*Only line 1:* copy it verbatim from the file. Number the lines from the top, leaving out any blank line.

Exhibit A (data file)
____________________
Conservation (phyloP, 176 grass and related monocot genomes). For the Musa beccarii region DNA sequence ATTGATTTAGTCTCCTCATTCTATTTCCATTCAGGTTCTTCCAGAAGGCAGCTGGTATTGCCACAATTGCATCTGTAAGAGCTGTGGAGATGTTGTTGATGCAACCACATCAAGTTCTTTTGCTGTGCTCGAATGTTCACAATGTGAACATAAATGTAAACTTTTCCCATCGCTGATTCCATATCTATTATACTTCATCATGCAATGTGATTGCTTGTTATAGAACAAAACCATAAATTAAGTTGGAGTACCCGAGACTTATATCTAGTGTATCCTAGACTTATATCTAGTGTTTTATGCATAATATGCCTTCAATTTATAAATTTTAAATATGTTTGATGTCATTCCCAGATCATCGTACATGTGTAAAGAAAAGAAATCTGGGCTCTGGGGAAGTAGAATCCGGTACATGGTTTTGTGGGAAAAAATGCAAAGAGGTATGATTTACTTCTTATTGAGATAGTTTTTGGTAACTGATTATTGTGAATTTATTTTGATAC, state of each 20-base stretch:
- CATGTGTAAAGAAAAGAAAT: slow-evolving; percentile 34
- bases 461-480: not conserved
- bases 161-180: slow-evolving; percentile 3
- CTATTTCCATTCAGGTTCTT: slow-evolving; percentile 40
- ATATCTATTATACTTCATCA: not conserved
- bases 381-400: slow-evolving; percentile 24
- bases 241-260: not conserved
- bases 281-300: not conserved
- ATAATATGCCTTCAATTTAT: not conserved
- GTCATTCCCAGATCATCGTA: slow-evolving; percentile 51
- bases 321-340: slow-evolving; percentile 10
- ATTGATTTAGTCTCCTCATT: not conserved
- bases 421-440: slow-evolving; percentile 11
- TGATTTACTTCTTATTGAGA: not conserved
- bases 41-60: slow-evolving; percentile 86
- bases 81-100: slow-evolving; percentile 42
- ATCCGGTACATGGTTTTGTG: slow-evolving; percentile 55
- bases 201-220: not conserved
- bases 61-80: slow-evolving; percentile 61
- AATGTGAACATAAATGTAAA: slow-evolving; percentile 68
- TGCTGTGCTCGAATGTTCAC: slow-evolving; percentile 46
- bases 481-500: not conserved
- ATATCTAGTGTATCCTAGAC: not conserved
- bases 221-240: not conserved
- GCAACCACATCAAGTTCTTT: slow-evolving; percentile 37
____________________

Conservation (phyloP, 176 grass and related monocot genomes). For the Musa beccarii region DNA sequence ATTGATTTAGTCTCCTCATTCTATTTCCATTCAGGTTCTTCCAGAAGGCAGCTGGTATTGCCACAATTGCATCTGTAAGAGCTGTGGAGATGTTGTTGATGCAACCACATCAAGTTCTTTTGCTGTGCTCGAATGTTCACAATGTGAACATAAATGTAAACTTTTCCCATCGCTGATTCCATATCTATTATACTTCATCATGCAATGTGATTGCTTGTTATAGAACAAAACCATAAATTAAGTTGGAGTACCCGAGACTTATATCTAGTGTATCCTAGACTTATATCTAGTGTTTTATGCATAATATGCCTTCAATTTATAAATTTTAAATATGTTTGATGTCATTCCCAGATCATCGTACATGTGTAAAGAAAAGAAATCTGGGCTCTGGGGAAGTAGAATCCGGTACATGGTTTTGTGGGAAAAAATGCAAAGAGGTATGATTTACTTCTTATTGAGATAGTTTTTGGTAACTGATTATTGTGAATTTATTTTGATAC, state of each 20-base stretch: